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Ten questions for Jane Waters

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Kate Cavelle
Kate Cavelle

Head of Pro Bono & Comm. Inv.

London

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27 December 2019

Jane Waters is the Chief Operating Officer of A&O’s Johannesburg office and has taken the lead in setting up its pro bono and community investment programme. Jane first joined A&O in 1999 as head of Banking HR in London, then left in 2004 to move to South Africa and live with her husband in his native country. Jane re-joined A&O when the Johannesburg office opened in 2014.

 

 

Jane Waters looking through binoculars

What motivated you to become involved in pro bono and community investment work?

I spent six months working for a small charity in Calcutta in the late 1990s (my ‘Eat Pray Love’ book experience, as I call it!). I’ve always been conscious of the need to contribute to the society we live in, but that trip made me realise you can’t change the world with one-off, short-term interventions. So as the Johannesburg office has evolved, it’s been helpful and motivating to remember that we achieve traction and impact when people are committed for the long term.

What are you most proud of achieving so far in the communities you support in South Africa?

I’m proud that we’re demonstrating a sustainable commitment to charities like Hope and Homes for Children and the Barjume Trust, as well as some of the smaller organisations we support.

We started working with Hope and Homes for Children locally before they became A&O’s global charity partner, and it’s been amazing to be part of a movement that changes the conversation about the institutional care of children.

I am so proud of Lourenza Foghill – country director of the charity here. Over the past three years, she has really moved the country forward to embrace deinstitutionalisation, which is incredible.

The Barjume Trust is equally humbling, as the programme lead, Barney Andrews, is such a force of nature. We’ve supported him in developing a skills centre, medical centre and legal resource centre for his local community. He has an amazing ability to link one opportunity to the next, and the next, and the next… bringing people together to achieve ever more for his community. His work is designed to be replicable so that over time more and more under-privileged communities can be supported.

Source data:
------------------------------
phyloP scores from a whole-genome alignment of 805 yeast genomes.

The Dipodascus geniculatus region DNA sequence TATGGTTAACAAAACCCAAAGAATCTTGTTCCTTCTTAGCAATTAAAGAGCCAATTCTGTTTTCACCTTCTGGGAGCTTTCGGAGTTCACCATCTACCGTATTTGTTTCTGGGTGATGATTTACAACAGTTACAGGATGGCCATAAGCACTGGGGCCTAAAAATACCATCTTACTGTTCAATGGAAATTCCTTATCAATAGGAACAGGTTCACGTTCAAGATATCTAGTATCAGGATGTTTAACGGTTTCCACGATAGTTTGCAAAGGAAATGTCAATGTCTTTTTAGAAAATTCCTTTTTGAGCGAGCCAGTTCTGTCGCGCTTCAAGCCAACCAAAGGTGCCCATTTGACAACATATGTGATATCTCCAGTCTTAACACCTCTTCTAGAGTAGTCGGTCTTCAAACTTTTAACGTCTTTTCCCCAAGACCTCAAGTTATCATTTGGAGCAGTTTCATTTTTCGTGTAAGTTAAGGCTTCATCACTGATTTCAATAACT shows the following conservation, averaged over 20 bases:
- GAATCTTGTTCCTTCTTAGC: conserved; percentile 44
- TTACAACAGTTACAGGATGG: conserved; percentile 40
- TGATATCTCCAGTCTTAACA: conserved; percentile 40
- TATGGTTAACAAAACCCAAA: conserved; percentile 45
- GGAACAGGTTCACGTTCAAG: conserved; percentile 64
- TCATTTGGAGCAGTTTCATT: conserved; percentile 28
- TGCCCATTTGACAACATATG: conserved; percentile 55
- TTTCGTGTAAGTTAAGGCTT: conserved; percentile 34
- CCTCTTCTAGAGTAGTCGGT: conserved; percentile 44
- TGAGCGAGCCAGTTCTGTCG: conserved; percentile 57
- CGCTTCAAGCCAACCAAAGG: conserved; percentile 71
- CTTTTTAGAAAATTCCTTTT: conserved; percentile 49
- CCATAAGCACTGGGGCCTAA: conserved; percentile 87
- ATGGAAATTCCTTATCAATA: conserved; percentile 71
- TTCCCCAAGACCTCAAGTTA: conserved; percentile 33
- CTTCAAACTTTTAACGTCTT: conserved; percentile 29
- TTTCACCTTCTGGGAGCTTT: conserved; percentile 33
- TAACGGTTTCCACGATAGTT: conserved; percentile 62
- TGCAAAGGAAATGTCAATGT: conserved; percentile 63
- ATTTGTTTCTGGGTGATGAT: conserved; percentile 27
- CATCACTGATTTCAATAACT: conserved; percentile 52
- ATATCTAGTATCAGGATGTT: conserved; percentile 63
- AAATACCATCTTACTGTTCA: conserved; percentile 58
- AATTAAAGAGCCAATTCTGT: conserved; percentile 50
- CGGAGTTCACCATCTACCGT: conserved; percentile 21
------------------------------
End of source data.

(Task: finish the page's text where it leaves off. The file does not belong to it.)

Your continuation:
We’re also completing a piece of work to bring more focus and ease of access to pro bono opportunities for our lawyers and support staff, partnering with five organisations (including Hope and Homes for Children and the Barjume Trust). What makes me proudest are the synergies we can see between the NGOs, which enables us to link them together so they can grow stronger and really make a difference to the growth of South Africa.

How do you fit this type of work around your busy schedule?

A few years ago I attended A&O’s first pro bono and community investment conference for our international partners and champions. I listened to the message that this work is part of all our jobs. It shifted how I prioritise this type of work and enabled me to acknowledge how much I enjoy it.

In what ways have pro bono and community investment work helped you build your career?

I think the principles embodied in pro bono and community investment work – of making a commitment and contribution to society rather than just existing, as well as kindness and decency to others – have been really important to me in how I operate.

I’ve also found it extremely useful to learn recently that contributing to pro bono/altruistic work is one of the greatest stress relievers researchers have found.

Describe your perfect day off work...

Can I fit all these in…?! Ride my horse, walk my dogs, laugh with my children, learn from my husband, drink wine with my friends, stay at a lodge in the Okavango delta and smell the bush sage while looking for wild dogs with my brother and his family, and have dinner on the beach on Benguerra Island with my family!

Which is your favourite city in the world, and why?

Hong Kong – the noise, the pace, the smells, the dim sum, the water, the sea food and the diversity of culture.

Tell us something not many people know about you...

I’m the granddaughter and great niece of two English footballers who played for Aston Villa and Notts County. My grandfather also won an England Cap playing against Scotland. They earned the heady amount of 5 Shillings and a third-class rail ticket! Their father was also a footballer and ended his career as a talent scout sourcing players into Wolverhampton Wanderers.

What words of advice would you give to someone interested in getting involve in pro bono and community investment work?

You will not change the world through one effort, but by changing one person’s experience of life you are making a difference.

Who do you admire most, and why?

I’m not great on idolatry, but I admire those who speak their truth and stand up to bullying and injustice.

Closer to home (and they will die of shock when I say this) I am guided by the values of my parents. My mother has always advocated hard work and relationship-building as a firm foundation for life, and I get great strength from my father’s decision to prioritise his children – and his unfailing support and appreciation for anything we have done! 

This article is taken from the new edition of our pro bono and community investment magazine, Increasing Access.

Download the full magazine below

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